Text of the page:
Seppic’s SurviCode [INCI: Sodium cocoyl alaninate] is designed to maintain skin integrity by protecting epidermal stem cell functionality. In vitro tests support SurviCode’s claimed preventative action on the effects of three sources of stress: UV rays, oxidative stress and anoikis, cell death resulting from the loss of cell adhesion to the basal membrane.
Similarly, regenerative action is claimed as a principal benefit of Naturex’s new active, Dragon’s Blood, extracted from the sap of the Amazonian Croton lechleri tree. This sap, called Sangre de Drago, contains taspine, which stimulates the early phases of wound healing and has traditionally been used as a healing agent. Studies have found that the extract increases fibroblast metabolism by 56% while inhibiting the JNK pathway to provide an antioxidant effect.
“This ingredient has a good name and story – the historical use of the products for healing for marketing – but then there’s also proven efficacy from the R&D perspective,” Naturex’s Antoine Dauby told SPC.
For an immediate tensor effect, Silab launched Instensyl, a biopolymer designed to instantly lift and smooth. Based on new technology making use of sugar cross-linking agents, Instensyl’s 3D molecular structure quickly adheres to the skin’s surface, spreading to form a viscoelastic film in five minutes, the effects of which are said to last for up to four hours.
Meanwhile Croda showcased the latest addition to its portfolio, DuraQuench IQ [INCI: Potassium cetylphosphate (and) isostearyl isostearate (and) behenic acid (and) cetyl behenate (and) cetyl alcohol (proposed)]. DuraQuench’s dual mechanism optimises skin moisturisation by forming an intelligent structural layer on the skin’s surface while regulating water loss from within by reinforcing the skin’s natural barrier. According to Croda, the ingredient adapts to work optimally depending on environmental temperature and humidity.
At Infinitec’s booth, first time exhibitor EG Active Cosmetics was promoting its patented maslinic acid, marketed as Maslínico, for use in high-end anti-ageing formulations.
“When you press olives there’s waste,” explained one of the Barcelona-based company’s founders, Elena Grau Monjo. “Using a patented extraction process, we can obtain this molecule, maslinic acid, from this waste material. It can be used in anti-ageing or in products for damaged skin. It works in two ways: it’s a natural anti-inflammatory and antioxidant, but it also stimulates protein turnover for a redensifying effect.”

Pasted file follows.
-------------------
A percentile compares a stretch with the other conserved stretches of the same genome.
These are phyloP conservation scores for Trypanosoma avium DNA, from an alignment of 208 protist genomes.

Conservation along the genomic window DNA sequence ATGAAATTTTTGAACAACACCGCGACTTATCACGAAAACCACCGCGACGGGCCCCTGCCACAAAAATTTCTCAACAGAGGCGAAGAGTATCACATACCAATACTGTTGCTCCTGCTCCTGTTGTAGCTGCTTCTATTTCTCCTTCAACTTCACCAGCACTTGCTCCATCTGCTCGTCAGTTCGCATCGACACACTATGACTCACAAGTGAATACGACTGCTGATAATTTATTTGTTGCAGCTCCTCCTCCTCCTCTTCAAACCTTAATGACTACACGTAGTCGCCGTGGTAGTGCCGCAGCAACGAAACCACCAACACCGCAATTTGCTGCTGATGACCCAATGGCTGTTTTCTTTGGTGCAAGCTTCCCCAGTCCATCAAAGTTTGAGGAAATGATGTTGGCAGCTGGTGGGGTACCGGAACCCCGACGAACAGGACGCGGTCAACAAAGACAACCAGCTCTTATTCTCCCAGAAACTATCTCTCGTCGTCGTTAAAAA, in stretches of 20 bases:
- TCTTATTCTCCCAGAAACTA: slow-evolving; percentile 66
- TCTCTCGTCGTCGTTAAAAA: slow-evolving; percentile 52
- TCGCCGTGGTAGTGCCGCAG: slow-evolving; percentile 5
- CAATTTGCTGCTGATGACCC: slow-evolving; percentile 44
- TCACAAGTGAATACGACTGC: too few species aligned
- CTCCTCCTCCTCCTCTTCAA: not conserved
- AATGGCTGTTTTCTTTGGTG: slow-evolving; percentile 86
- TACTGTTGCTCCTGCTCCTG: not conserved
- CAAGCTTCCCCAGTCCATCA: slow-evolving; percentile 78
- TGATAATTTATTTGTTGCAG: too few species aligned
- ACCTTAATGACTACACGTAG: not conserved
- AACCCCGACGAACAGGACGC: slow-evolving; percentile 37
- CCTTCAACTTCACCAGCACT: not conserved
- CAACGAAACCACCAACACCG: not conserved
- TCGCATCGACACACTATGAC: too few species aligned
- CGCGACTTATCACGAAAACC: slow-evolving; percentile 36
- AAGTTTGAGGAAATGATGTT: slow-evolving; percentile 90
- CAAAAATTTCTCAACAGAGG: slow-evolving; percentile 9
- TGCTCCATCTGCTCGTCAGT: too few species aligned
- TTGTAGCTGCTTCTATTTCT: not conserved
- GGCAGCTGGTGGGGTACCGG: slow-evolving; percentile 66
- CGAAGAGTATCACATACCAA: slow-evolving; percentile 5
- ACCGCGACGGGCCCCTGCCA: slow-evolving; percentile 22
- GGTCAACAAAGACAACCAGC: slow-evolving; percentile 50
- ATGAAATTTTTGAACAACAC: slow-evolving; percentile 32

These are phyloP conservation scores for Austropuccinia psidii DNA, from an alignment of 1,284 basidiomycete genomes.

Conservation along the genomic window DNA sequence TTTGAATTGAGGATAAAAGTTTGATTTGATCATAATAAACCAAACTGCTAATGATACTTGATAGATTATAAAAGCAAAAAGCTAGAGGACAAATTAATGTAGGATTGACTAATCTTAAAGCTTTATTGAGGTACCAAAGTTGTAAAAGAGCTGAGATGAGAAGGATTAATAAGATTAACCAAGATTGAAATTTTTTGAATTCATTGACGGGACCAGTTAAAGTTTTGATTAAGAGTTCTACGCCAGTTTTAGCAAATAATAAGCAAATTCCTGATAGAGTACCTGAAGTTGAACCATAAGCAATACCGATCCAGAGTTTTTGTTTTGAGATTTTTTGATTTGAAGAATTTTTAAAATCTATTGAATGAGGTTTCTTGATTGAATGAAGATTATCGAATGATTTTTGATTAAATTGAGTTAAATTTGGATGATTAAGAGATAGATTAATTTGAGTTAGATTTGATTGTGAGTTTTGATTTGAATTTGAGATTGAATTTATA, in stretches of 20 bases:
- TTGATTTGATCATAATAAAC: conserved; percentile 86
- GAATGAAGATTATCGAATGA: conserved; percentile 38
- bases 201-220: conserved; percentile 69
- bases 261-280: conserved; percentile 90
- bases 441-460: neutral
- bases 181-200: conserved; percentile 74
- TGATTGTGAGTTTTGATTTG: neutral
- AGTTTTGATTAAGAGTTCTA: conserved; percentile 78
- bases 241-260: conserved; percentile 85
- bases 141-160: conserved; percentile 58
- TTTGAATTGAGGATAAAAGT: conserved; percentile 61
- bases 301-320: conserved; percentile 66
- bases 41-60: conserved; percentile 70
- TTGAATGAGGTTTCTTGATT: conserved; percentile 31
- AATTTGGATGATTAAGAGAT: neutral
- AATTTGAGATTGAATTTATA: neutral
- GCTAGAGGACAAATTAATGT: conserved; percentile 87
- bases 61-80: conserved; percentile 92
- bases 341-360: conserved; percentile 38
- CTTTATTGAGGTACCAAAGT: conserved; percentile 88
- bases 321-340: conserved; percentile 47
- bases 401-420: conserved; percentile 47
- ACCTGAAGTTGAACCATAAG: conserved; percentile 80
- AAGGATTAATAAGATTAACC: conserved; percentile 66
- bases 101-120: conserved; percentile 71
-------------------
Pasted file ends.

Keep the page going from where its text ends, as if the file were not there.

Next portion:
Another first time exhibitor was Swedish company Biovelop, which specialises in separating out different fractions from cereal grains. The company has a food ingredients heritage and used in-cosmetics as a platform for its Avenacare oat beta glucan ingredient.
“We provide beta glucan in a liquid form and beta glucan has been shown to penetrate the skin and stimulate collagen production. But it’s also very soothing and it gets rid of redness,” said Biovelop’s Fredrik Bjurenvall. “It’s a new step for us going into cosmetics. We’ve obviously been researching it for a very long time, but we think that we have a very good product now, the first of many products for the cosmetics market. Colloidal oat is next on the list – oat peptides and oat oil potentially. They’re all there in the pipeline.”
Indena launched two new skin care ingredients: Xilogel, a film-forming, moisture regulating natural polysaccharide derived from tamarind (Tamarindus indica) seeds, claimed to improve skin elasticity; and Omegablue, a soothing agent for sensitive skin obtained via environmentally-friendly CO2 extraction from bilberry (Vaccinum myrtillus) fruits.
Also presented for use in applications for sensitive skin was Provital Group’s Caresoft, a new mechanism for sensitive skin that works through a mechanism of pH regulation. “There’s a market for products for sensitive skin – maybe not as huge as the anti-ageing market – but there is a market,” commented Provital’s Anna Balaguer. “Sometimes people don’t necessarily have sensitive skin, but they like to feel special and to have products created specifically for them.”